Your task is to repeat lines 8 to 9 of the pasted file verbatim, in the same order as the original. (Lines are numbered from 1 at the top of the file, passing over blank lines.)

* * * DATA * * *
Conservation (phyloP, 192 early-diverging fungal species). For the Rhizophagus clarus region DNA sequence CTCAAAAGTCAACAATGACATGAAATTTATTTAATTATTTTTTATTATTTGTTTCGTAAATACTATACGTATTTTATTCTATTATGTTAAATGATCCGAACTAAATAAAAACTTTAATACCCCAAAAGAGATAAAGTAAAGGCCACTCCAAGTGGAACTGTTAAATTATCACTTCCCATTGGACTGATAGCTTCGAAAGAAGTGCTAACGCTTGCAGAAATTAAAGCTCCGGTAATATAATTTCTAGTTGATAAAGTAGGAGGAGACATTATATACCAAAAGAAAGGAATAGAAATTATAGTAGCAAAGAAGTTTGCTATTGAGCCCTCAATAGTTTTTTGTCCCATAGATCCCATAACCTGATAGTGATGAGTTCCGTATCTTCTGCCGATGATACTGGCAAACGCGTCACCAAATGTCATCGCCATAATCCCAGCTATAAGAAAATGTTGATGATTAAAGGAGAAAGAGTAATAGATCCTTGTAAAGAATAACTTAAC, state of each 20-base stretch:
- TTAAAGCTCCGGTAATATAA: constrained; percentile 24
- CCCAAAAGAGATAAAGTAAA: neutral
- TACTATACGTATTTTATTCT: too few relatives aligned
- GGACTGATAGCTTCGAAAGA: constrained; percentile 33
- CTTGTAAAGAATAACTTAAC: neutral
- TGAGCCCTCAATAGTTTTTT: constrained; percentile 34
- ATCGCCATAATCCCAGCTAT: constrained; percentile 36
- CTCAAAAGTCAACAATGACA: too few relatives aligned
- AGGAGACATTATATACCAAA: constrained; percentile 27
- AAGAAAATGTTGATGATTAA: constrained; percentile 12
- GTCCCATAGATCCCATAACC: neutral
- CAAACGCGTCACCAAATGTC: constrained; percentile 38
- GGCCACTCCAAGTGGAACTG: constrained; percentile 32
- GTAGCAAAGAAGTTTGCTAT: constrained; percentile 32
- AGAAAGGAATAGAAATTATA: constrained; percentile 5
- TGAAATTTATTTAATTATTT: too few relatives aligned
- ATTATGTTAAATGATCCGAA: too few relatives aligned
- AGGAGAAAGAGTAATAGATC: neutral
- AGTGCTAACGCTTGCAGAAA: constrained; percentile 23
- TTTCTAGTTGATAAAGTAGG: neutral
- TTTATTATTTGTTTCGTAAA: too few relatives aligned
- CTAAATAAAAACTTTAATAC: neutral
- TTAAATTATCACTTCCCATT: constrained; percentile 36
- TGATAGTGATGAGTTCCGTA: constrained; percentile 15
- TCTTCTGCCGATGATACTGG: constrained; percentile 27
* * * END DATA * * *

- ATCGCCATAATCCCAGCTAT: constrained; percentile 36
- CTCAAAAGTCAACAATGACA: too few relatives aligned